CAMP BUCCA, Iraq — Muhammad K. Ahmed claps his hands for visitors and Coalition forces at the Camp Bucca Visitation Center, which is his first visit since the heart operation in Mian, Italy in June. (U.S. Army photo by Spc. Amie J. McMillan)
By Spc. Amie J. McMillan
42nd Military Police Brigade
Public Affairs Specialist
CAMP BUCCA, Iraq‚ÄîIraqi medical professionals told his mother he would not live past 5-years-old if he did not have surgery, which would cost the family more than they could afford; but with the help of Coalition forces, donations and hospitals, Muhammad K. Ahmed has a chance at a full life.
When Muhammad, 15-months-old at the time, and his mother, Fatma N. Jadouh first visited the Camp Bucca Visitation Center in December 2007, his appearance alarmed the guard force and particularly Zack Koyi, a Bilingual Bicultural Advisor (BBA). Muhammad’s face was blue, he was lethargic and his mother said he was not eating well. He was taken to the Theater Internment Facility (TIF) hospital, where doctors examined Muhammad and diagnosed him with tetralogy of Fallot, the most common form of complex congenital heart defects that cause cyanosis, also known as “blue baby”.
The combination of a hole in the heart, narrowing of the vessel to the lungs and overriding of the blood vessel to the body across the hole, results in the “blue” blood mixing with the “pink” blood, which causes the “blue” appearance.
Doctors from the TIF hospital recommended Muhammad seek further diagnosis and treatment in a more specialized hospital. Coincidently, days later, Col. Felicia F. Pehrson, Director of Clinical Operations, Multi-National Forces-Iraq Surgeon, and a pediatric cardiologist, was at Camp Bucca overseeing Coalition and detainee healthcare operations. Another medical professional at the TIF hospital asked her what her specialty was and explained to her that just days earlier, a baby with congenital heart disease was brought to the hospital for medical evaluation. Upon learning her specialty, a hospital staff member asked if she had recommendations on how to help Muhammad.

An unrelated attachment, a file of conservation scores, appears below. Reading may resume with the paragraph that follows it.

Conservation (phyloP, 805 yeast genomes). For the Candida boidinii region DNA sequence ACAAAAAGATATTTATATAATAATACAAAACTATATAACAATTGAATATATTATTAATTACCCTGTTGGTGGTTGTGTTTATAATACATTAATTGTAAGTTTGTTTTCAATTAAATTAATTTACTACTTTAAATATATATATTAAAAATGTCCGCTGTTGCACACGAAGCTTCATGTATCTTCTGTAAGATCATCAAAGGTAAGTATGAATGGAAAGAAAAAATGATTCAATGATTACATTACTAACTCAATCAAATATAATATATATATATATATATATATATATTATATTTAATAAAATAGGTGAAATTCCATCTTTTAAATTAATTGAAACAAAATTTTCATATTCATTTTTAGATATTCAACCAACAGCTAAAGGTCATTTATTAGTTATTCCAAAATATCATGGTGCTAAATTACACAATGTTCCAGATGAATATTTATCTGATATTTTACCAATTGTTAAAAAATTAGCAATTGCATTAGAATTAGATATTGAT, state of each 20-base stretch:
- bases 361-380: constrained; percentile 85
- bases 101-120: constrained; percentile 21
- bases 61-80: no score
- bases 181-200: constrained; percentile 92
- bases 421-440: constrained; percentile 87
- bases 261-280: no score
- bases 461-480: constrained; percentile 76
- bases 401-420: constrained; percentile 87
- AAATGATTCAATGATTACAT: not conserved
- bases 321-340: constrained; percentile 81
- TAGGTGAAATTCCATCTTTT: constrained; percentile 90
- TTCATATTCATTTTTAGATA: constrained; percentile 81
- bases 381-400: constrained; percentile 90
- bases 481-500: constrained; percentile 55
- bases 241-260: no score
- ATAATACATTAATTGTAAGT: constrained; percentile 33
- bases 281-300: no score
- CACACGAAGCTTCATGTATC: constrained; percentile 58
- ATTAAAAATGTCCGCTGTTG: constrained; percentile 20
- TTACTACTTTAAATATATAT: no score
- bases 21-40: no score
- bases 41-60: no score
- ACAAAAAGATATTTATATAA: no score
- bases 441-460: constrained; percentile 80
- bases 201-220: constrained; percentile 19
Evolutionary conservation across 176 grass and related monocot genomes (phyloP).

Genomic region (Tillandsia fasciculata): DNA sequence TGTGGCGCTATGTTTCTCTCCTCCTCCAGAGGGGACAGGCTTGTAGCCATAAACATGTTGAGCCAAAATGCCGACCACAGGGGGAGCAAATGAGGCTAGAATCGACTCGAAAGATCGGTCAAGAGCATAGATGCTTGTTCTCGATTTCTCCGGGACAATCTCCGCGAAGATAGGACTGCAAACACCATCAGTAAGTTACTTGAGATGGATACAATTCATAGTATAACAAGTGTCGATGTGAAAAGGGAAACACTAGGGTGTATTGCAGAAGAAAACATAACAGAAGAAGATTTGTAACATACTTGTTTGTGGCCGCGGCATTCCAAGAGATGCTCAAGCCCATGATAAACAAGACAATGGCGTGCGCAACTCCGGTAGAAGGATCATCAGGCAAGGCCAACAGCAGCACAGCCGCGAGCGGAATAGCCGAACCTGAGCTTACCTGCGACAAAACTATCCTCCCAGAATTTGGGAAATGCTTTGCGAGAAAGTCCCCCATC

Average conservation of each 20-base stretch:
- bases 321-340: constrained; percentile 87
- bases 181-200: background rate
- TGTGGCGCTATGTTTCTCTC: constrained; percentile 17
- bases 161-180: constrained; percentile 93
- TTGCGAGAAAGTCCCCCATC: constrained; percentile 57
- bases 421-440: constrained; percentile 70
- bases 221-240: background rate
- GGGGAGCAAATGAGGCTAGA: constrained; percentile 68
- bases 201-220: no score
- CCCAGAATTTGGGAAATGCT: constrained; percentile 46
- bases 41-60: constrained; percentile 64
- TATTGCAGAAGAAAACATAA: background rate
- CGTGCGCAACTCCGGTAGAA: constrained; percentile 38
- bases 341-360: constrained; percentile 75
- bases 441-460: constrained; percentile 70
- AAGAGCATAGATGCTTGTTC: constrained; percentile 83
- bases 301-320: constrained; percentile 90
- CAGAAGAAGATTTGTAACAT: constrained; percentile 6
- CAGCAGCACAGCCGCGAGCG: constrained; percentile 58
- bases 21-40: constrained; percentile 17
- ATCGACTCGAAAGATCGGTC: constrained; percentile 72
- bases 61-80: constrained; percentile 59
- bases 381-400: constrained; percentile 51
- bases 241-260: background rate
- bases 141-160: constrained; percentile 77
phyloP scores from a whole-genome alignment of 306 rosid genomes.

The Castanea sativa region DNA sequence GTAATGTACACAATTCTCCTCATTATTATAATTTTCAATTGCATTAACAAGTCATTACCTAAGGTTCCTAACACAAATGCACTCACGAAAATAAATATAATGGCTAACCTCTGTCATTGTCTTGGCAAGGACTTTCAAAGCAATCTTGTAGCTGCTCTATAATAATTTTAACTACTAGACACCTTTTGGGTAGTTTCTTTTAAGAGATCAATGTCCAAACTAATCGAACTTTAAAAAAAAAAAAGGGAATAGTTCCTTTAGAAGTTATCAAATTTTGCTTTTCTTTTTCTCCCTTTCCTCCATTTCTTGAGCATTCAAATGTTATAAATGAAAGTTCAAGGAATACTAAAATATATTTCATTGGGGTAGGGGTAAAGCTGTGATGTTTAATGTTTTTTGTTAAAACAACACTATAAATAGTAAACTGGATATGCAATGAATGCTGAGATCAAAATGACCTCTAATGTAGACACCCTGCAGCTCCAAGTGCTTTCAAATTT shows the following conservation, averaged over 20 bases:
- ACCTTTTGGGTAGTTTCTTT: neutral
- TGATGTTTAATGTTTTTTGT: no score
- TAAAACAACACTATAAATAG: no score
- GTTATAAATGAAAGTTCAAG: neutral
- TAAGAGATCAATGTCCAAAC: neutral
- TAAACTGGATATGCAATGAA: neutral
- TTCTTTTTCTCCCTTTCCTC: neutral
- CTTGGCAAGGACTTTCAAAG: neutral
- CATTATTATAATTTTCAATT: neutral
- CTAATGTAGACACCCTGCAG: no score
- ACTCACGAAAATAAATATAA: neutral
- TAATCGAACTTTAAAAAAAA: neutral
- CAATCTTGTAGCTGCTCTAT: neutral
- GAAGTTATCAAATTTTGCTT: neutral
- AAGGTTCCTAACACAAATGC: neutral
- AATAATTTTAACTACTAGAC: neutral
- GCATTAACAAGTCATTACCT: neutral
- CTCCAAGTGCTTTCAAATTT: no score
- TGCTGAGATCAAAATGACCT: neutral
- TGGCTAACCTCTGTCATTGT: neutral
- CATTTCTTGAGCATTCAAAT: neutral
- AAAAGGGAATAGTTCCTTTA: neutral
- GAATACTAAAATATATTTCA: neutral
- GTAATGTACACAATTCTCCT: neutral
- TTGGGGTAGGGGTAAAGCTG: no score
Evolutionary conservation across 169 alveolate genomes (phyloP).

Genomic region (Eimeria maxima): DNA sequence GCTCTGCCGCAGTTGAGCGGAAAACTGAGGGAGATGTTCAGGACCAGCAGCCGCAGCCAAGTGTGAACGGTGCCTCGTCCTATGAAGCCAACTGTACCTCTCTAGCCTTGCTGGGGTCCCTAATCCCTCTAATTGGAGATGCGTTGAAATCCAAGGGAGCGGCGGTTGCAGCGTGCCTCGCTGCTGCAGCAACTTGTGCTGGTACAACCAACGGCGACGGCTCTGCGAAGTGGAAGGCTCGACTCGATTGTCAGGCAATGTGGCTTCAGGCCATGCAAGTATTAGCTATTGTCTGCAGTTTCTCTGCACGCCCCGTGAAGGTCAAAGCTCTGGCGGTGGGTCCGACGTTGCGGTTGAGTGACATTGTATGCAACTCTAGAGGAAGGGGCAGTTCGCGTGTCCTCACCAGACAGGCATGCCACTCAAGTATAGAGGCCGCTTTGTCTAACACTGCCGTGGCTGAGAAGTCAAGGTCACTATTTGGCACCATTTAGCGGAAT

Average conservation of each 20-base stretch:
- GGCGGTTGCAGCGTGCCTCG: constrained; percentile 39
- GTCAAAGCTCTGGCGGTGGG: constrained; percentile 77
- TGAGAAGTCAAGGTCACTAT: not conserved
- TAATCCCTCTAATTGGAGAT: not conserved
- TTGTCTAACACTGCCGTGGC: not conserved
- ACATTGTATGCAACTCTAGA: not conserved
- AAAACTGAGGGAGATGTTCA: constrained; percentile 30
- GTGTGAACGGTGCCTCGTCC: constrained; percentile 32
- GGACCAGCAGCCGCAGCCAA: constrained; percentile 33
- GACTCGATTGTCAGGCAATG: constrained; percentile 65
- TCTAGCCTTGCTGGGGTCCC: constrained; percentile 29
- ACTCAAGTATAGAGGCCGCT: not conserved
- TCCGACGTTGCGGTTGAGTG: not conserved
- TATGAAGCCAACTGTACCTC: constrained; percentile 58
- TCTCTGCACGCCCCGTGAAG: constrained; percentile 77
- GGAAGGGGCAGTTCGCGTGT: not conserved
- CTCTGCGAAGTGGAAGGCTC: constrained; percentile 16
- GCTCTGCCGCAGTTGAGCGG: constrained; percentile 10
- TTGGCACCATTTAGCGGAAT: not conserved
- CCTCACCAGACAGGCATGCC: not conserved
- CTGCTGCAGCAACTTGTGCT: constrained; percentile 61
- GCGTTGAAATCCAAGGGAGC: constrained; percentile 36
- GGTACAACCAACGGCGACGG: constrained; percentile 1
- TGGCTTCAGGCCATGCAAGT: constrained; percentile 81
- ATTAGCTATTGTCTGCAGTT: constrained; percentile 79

“I told him to arrange for the patient to see me in Baghdad upon my return the next week,” said Pehrson.
Financially, the family was unable to afford the trip, so the 42nd Military Police Brigade Civil Affairs team called the Ibn Sina hospital in Baghdad and arranged an appointment for him with a pediatric cardiologist. Service members, civilians and contractors donated money to help Muhammad and his mother with travel expenses.
The family faced another obstacle in finding transportation to Baghdad. They live in Nashwa, a small village about 40 miles north of Basrah. Koyi found a woman who offered to take them to and from Baghdad from Basrah, since she lived in Baghdad. This woman also offered to accommodate the family in her home during their stay in Baghdad. Muhammad and his mother were at the hospital for three nights, where extensive examinations were completed by pediatric cardiologists.
“It was concluded the child needed urgent open heart surgery,” said Koyi.
Due to the cost of the surgery, the Task Force Bucca Civil Affairs team presented the case to the National Iraqi Assistance Center (NIAC) to help find a sponsor to support the procedure.
After obtaining passports for Muhammad and Fatma, NIAC found a sponsor for the operation. Upon receiving word of the sponsor, the family was ready to move forward. There are no direct flights from Baghdad to Italy, requiring the family had to travel to Jordan first.
“Due to the mother’s disability (Polio), which left her weak, I had to escort them to help carry the baby and take them to Jordan,” said Koyi.
“In Jordan, I introduced them to the sponsor representative who took them all the way to Italy,” he added.
The successful heart operation was performed in Milan, Italy at the Department of Pediatric Cardiac Surgery of Ospedale Pasquinucci of Massa about two weeks after their arrival, to ensure Muhammad’s oxygen levels were in a safe range. Muhammad and Fatma remained in Italy for six weeks following the procedure before returning to Basrah in June. A month later, Muhammad and his family returned to Camp Bucca Visitation Center.
“It was an especially good feeling to see him again because he was a happy, healthy child, down on his own two feet, playing like normal kids,” said Sgt. 1st Class John S. Miller, 42nd Military Police Brigade Civil Affairs Non-commissioned Officer in Charge.
Coalition forces provide many services to the people of Iraq to improve their lives, while developing relationships with one another.
“Our visitors, whenever they come here, they tell me they are impressed by the humanitarian treatment and service we are offering them,” said Koyi.
Having spent more than a year in Baghdad, Pehrson said she has seen about 15 Iraqi children with congenital heart disease, several of them extremely ill. She is thrilled Muhammad received his surgery and is doing well, as this was not always the case.
“I still think about how amazing it was to be at the right place at the right time, that someone at Bucca just happened to ask me my specialty, even though I was there for a completely different mission ‚Äì to inspect the detainee healthcare operations,” said Pehrson.
“It really is amazing and I can’t help but think this child was destined to survive,” she added.
Camp Bucca is located approximately 60 miles southeast of Basrah, Iraq.